Last night with the Brits and other Japanese students.
We were at this really important Shrine in Nagoya, but it was under construction.
Me playing in the woods.
Mame and I on a bridge in Tokyo!
More playing in the woods.
This was in Kamakura...it`s a really cool tree. :D
Ahh, the woods of Japan...we were actually outside of Sapporo.
Look at these shoes!!
PEANUT BUTTER! It`s almost gone...
Soba ocha! The best tea here...
A bridge and mountains by school.
Me on my bike!!!
More woods...that is Kato-san.
Me! I saw this log, and I had to have a picture with it. :D
Kato-san going down our first hill.
Me messing around as we climbed back up!
Hello everyone! I have been terribly busy with school, friends, riding my bike and walking around Sapporo, and spending time with my host family. That is definitely a good thing, though! I finally have time to update this, and I am doing it for my sake and for yours! I have a lot to say, so here goes!
The pictures are from Thursday, mainly. Kate and I went for a bike ride that day in the afternoon, because I finally had a bike! We rode the Shiroishi bike path for about 20 minutes, and then we saw tons of hiking trails!! We decided to go out for a mini-hike. Lol. We weren`t really dressed for it, but decided to explore anyway. It was too gorgeous not to! The weather here has been great; we have had tons of sunshine ever since returning from Honshu!! I love the sun, and it makes any good day a better one...sorry, off topic...let`s see. We spent about 30 minutes playing around in the woods, but it was getting late, and we had to go back to our houses for dinner. I was so happy to be riding a bike. Honestly, there were so many simple things about Thursday that just made me smile. I am not hard to please, so I guess just the beauty of the woods, mixed with the excitement of finally getting a bike was overwhelming in the best way possible. I am so glad that I was able to feel these great emotions away from home.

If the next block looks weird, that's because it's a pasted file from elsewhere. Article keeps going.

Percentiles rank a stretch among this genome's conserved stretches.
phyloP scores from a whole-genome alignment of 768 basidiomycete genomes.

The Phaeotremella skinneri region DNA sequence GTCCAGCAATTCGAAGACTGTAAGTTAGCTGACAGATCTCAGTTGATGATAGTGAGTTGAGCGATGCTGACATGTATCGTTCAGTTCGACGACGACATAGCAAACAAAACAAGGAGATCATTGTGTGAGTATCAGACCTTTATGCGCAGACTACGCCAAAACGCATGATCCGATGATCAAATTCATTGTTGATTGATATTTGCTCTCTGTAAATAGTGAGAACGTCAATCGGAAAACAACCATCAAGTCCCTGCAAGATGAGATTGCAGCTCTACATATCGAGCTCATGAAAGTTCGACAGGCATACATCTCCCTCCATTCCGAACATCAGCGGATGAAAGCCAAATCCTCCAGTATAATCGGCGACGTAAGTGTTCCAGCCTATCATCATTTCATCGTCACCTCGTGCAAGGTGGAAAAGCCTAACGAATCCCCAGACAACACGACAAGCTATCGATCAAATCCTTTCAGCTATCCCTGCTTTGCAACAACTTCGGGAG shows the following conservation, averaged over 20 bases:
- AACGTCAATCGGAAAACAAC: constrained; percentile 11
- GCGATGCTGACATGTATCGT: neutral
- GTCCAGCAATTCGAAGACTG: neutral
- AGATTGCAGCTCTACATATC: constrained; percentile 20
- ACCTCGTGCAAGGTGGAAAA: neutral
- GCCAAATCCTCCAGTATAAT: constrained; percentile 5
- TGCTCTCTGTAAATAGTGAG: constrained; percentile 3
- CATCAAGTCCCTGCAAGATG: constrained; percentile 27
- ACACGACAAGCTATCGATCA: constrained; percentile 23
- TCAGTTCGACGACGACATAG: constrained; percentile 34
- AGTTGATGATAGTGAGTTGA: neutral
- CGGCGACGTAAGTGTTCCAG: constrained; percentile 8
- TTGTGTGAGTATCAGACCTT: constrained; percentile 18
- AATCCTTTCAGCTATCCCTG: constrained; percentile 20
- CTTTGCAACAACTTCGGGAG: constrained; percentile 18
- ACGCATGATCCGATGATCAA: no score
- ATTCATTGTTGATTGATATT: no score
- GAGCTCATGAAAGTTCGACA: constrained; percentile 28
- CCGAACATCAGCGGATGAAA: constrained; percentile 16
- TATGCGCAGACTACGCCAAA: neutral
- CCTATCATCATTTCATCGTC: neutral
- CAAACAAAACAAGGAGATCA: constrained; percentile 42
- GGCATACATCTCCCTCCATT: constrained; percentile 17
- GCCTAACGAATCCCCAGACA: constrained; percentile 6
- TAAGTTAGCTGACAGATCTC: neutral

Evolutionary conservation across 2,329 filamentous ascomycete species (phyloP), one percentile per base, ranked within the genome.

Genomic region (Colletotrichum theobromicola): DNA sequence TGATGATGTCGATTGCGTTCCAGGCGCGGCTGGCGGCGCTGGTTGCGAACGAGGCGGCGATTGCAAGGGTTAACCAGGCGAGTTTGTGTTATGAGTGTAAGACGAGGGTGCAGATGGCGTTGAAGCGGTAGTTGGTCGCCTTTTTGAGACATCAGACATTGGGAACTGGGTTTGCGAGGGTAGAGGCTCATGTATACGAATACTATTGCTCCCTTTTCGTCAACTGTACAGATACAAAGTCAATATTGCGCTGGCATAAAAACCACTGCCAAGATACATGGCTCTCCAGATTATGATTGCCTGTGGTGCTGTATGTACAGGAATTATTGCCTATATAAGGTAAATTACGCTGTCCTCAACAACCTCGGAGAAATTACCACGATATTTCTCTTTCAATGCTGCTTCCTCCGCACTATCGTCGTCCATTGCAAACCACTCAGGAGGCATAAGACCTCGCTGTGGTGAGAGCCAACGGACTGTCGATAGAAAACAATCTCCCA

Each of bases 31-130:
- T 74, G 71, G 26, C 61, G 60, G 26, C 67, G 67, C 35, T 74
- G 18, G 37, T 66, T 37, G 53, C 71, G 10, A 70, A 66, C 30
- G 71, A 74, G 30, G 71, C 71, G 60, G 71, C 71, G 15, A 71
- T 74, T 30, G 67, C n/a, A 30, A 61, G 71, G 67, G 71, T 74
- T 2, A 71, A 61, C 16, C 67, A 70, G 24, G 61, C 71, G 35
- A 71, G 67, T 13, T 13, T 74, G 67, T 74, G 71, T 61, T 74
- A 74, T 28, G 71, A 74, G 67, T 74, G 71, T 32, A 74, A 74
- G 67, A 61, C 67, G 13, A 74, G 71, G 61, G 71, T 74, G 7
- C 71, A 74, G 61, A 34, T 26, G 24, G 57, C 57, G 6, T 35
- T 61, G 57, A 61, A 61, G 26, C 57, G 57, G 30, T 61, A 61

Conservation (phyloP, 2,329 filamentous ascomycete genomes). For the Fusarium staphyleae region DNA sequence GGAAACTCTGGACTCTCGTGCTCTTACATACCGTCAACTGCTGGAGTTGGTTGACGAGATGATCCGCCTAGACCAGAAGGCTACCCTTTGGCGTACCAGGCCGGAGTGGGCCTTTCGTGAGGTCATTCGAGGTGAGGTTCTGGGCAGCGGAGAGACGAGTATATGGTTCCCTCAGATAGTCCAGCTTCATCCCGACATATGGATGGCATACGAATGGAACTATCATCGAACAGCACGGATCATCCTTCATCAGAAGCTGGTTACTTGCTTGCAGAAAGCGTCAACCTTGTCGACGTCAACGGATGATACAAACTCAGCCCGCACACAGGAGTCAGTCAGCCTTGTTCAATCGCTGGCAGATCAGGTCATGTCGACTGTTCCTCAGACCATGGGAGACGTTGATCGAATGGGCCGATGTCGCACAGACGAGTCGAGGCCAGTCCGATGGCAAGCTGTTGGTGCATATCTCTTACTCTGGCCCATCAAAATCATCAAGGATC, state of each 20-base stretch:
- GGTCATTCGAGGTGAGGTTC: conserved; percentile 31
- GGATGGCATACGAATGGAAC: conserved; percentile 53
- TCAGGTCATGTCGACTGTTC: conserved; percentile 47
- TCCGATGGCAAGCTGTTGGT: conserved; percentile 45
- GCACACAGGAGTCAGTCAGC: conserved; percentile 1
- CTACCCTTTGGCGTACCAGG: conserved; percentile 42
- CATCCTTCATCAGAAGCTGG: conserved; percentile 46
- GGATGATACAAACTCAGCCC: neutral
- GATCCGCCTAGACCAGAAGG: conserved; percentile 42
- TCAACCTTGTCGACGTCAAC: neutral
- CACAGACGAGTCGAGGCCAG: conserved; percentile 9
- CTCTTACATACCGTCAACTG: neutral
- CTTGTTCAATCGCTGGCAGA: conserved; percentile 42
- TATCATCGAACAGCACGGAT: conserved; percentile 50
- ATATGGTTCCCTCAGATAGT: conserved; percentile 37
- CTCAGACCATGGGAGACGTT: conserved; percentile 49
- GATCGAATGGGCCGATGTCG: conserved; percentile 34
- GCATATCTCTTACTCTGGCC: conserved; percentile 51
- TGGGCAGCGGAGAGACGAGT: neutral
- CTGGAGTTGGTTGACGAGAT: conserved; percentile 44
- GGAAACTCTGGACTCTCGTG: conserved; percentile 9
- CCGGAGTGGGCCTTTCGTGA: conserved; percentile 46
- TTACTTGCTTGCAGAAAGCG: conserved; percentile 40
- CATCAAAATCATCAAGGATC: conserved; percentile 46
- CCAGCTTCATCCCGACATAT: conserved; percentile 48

I eat breakfast and dinner with my host family, and I typically eat lunch here at Hokusei. We`ve had ramen: one of my favorite meals ever, fish twice: delicious in Japan, oyakodon: chicken, eggs, and onion over rice, udon: not my favorite, but still very tasty, and curry: another one of my favorites; it`s generally spicy, which I love! Some other foods that we`ve had are apple and mayo salad, potato salad, miso soup, grapefruit, banana, dried fruit, daikon: Japanese radish that is very delicious, raw and fried tofu: fried tofu may be my favorite taste here, hard-boiled eggs: I didn`t think I liked those, but apparently I do, cheese, nori: dried seafood-I generally have this and rice for breakfast. I`ve had cereal a couple times, but again, I have really grown to LOVE plain rice. I have had it at every meal for at least 3 days now. It`s so good. And unless you`ve had it, you don`t understand. :) Kate is able to pack her lunch, and she often brings onigiri, which she calls the Japanese version of peanut butter and jelly. Sometimes it`s plain, but other times it has spicy salmon or cheese in it. Very good! She`s so nice that she lets me try every version! Kato-san ga daisuki desu! Anyway, I am definitely enjoying the food here. I love it. I didn`t think I would like it this much, but I am so glad that I was wrong about the food. I already know that I am going to miss it. I asked my okaasan if I could help her make dinner tonight, because I want to learn how to cook Japanese food, and she said, "ok!" Yaya!! Daijobu. :D